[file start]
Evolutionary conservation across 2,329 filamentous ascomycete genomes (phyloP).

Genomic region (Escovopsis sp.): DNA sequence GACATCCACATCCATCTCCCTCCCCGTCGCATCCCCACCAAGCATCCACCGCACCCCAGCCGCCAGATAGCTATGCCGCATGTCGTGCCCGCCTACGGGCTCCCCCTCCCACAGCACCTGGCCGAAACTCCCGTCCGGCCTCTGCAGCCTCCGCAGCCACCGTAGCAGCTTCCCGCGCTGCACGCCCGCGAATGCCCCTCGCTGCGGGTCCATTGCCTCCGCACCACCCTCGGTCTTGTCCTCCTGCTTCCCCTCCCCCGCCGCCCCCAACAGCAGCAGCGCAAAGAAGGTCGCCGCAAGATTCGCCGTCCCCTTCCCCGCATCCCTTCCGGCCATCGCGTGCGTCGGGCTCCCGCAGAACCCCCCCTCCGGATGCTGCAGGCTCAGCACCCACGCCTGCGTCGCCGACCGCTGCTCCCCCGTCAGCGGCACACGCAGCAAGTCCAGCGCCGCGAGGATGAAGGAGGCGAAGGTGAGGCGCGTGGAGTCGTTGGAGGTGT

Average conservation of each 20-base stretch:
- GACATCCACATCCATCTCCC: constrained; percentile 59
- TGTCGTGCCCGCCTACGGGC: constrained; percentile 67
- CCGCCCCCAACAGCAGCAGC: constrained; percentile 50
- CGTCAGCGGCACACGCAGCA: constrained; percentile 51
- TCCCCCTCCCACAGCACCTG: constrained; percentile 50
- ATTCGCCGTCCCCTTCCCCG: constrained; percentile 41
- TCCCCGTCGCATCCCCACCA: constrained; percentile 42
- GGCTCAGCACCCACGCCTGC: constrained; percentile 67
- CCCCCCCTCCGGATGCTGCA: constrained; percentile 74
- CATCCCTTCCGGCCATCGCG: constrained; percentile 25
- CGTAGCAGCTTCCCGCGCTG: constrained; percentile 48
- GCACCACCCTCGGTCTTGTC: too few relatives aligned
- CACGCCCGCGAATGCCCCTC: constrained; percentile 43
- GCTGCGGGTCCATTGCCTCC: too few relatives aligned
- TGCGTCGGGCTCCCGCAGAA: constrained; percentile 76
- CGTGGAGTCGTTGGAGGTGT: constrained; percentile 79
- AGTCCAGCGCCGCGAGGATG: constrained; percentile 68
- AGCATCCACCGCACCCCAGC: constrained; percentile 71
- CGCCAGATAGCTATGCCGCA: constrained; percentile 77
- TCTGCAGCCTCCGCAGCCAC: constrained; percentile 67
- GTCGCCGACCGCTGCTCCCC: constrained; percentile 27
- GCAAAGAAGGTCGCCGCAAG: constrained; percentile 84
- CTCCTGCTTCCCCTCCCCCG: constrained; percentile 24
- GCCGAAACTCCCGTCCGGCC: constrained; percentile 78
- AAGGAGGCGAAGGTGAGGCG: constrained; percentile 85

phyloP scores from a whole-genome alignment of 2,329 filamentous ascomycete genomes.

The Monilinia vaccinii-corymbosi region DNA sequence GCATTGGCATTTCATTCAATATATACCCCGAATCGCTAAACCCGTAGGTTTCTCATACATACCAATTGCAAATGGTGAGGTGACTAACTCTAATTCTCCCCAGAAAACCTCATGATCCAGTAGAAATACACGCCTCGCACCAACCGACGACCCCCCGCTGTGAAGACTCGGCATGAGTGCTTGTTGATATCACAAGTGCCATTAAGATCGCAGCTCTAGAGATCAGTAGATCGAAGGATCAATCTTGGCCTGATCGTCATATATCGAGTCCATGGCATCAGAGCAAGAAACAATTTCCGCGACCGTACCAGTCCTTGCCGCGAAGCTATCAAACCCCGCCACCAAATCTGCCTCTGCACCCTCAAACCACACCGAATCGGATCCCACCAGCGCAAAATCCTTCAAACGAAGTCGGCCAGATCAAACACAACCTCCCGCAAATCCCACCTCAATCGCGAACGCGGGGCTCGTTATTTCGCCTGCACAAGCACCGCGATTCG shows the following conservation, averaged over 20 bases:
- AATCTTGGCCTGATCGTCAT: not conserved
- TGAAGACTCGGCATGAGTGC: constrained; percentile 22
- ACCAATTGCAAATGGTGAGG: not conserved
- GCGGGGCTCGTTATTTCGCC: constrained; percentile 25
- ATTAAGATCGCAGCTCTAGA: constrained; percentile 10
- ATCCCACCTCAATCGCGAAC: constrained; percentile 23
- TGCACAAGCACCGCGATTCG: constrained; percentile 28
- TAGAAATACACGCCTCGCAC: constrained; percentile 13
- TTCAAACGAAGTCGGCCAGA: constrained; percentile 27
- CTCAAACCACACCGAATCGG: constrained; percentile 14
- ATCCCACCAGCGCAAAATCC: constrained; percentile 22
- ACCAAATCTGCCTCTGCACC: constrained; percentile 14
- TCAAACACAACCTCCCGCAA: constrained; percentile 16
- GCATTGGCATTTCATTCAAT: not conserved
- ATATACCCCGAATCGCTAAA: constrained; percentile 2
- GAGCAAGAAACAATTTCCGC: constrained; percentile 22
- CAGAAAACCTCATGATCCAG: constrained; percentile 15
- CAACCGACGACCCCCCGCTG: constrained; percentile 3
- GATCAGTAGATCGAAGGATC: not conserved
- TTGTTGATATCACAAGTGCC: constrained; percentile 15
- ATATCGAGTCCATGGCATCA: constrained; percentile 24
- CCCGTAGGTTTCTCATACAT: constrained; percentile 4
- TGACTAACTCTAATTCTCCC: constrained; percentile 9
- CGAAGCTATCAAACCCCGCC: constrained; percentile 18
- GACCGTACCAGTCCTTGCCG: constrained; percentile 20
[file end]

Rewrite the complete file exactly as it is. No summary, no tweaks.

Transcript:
Evolutionary conservation across 2,329 filamentous ascomycete genomes (phyloP).

Genomic region (Escovopsis sp.): DNA sequence GACATCCACATCCATCTCCCTCCCCGTCGCATCCCCACCAAGCATCCACCGCACCCCAGCCGCCAGATAGCTATGCCGCATGTCGTGCCCGCCTACGGGCTCCCCCTCCCACAGCACCTGGCCGAAACTCCCGTCCGGCCTCTGCAGCCTCCGCAGCCACCGTAGCAGCTTCCCGCGCTGCACGCCCGCGAATGCCCCTCGCTGCGGGTCCATTGCCTCCGCACCACCCTCGGTCTTGTCCTCCTGCTTCCCCTCCCCCGCCGCCCCCAACAGCAGCAGCGCAAAGAAGGTCGCCGCAAGATTCGCCGTCCCCTTCCCCGCATCCCTTCCGGCCATCGCGTGCGTCGGGCTCCCGCAGAACCCCCCCTCCGGATGCTGCAGGCTCAGCACCCACGCCTGCGTCGCCGACCGCTGCTCCCCCGTCAGCGGCACACGCAGCAAGTCCAGCGCCGCGAGGATGAAGGAGGCGAAGGTGAGGCGCGTGGAGTCGTTGGAGGTGT

Average conservation of each 20-base stretch:
- GACATCCACATCCATCTCCC: constrained; percentile 59
- TGTCGTGCCCGCCTACGGGC: constrained; percentile 67
- CCGCCCCCAACAGCAGCAGC: constrained; percentile 50
- CGTCAGCGGCACACGCAGCA: constrained; percentile 51
- TCCCCCTCCCACAGCACCTG: constrained; percentile 50
- ATTCGCCGTCCCCTTCCCCG: constrained; percentile 41
- TCCCCGTCGCATCCCCACCA: constrained; percentile 42
- GGCTCAGCACCCACGCCTGC: constrained; percentile 67
- CCCCCCCTCCGGATGCTGCA: constrained; percentile 74
- CATCCCTTCCGGCCATCGCG: constrained; percentile 25
- CGTAGCAGCTTCCCGCGCTG: constrained; percentile 48
- GCACCACCCTCGGTCTTGTC: too few relatives aligned
- CACGCCCGCGAATGCCCCTC: constrained; percentile 43
- GCTGCGGGTCCATTGCCTCC: too few relatives aligned
- TGCGTCGGGCTCCCGCAGAA: constrained; percentile 76
- CGTGGAGTCGTTGGAGGTGT: constrained; percentile 79
- AGTCCAGCGCCGCGAGGATG: constrained; percentile 68
- AGCATCCACCGCACCCCAGC: constrained; percentile 71
- CGCCAGATAGCTATGCCGCA: constrained; percentile 77
- TCTGCAGCCTCCGCAGCCAC: constrained; percentile 67
- GTCGCCGACCGCTGCTCCCC: constrained; percentile 27
- GCAAAGAAGGTCGCCGCAAG: constrained; percentile 84
- CTCCTGCTTCCCCTCCCCCG: constrained; percentile 24
- GCCGAAACTCCCGTCCGGCC: constrained; percentile 78
- AAGGAGGCGAAGGTGAGGCG: constrained; percentile 85

phyloP scores from a whole-genome alignment of 2,329 filamentous ascomycete genomes.

The Monilinia vaccinii-corymbosi region DNA sequence GCATTGGCATTTCATTCAATATATACCCCGAATCGCTAAACCCGTAGGTTTCTCATACATACCAATTGCAAATGGTGAGGTGACTAACTCTAATTCTCCCCAGAAAACCTCATGATCCAGTAGAAATACACGCCTCGCACCAACCGACGACCCCCCGCTGTGAAGACTCGGCATGAGTGCTTGTTGATATCACAAGTGCCATTAAGATCGCAGCTCTAGAGATCAGTAGATCGAAGGATCAATCTTGGCCTGATCGTCATATATCGAGTCCATGGCATCAGAGCAAGAAACAATTTCCGCGACCGTACCAGTCCTTGCCGCGAAGCTATCAAACCCCGCCACCAAATCTGCCTCTGCACCCTCAAACCACACCGAATCGGATCCCACCAGCGCAAAATCCTTCAAACGAAGTCGGCCAGATCAAACACAACCTCCCGCAAATCCCACCTCAATCGCGAACGCGGGGCTCGTTATTTCGCCTGCACAAGCACCGCGATTCG shows the following conservation, averaged over 20 bases:
- AATCTTGGCCTGATCGTCAT: not conserved
- TGAAGACTCGGCATGAGTGC: constrained; percentile 22
- ACCAATTGCAAATGGTGAGG: not conserved
- GCGGGGCTCGTTATTTCGCC: constrained; percentile 25
- ATTAAGATCGCAGCTCTAGA: constrained; percentile 10
- ATCCCACCTCAATCGCGAAC: constrained; percentile 23
- TGCACAAGCACCGCGATTCG: constrained; percentile 28
- TAGAAATACACGCCTCGCAC: constrained; percentile 13
- TTCAAACGAAGTCGGCCAGA: constrained; percentile 27
- CTCAAACCACACCGAATCGG: constrained; percentile 14
- ATCCCACCAGCGCAAAATCC: constrained; percentile 22
- ACCAAATCTGCCTCTGCACC: constrained; percentile 14
- TCAAACACAACCTCCCGCAA: constrained; percentile 16
- GCATTGGCATTTCATTCAAT: not conserved
- ATATACCCCGAATCGCTAAA: constrained; percentile 2
- GAGCAAGAAACAATTTCCGC: constrained; percentile 22
- CAGAAAACCTCATGATCCAG: constrained; percentile 15
- CAACCGACGACCCCCCGCTG: constrained; percentile 3
- GATCAGTAGATCGAAGGATC: not conserved
- TTGTTGATATCACAAGTGCC: constrained; percentile 15
- ATATCGAGTCCATGGCATCA: constrained; percentile 24
- CCCGTAGGTTTCTCATACAT: constrained; percentile 4
- TGACTAACTCTAATTCTCCC: constrained; percentile 9
- CGAAGCTATCAAACCCCGCC: constrained; percentile 18
- GACCGTACCAGTCCTTGCCG: constrained; percentile 20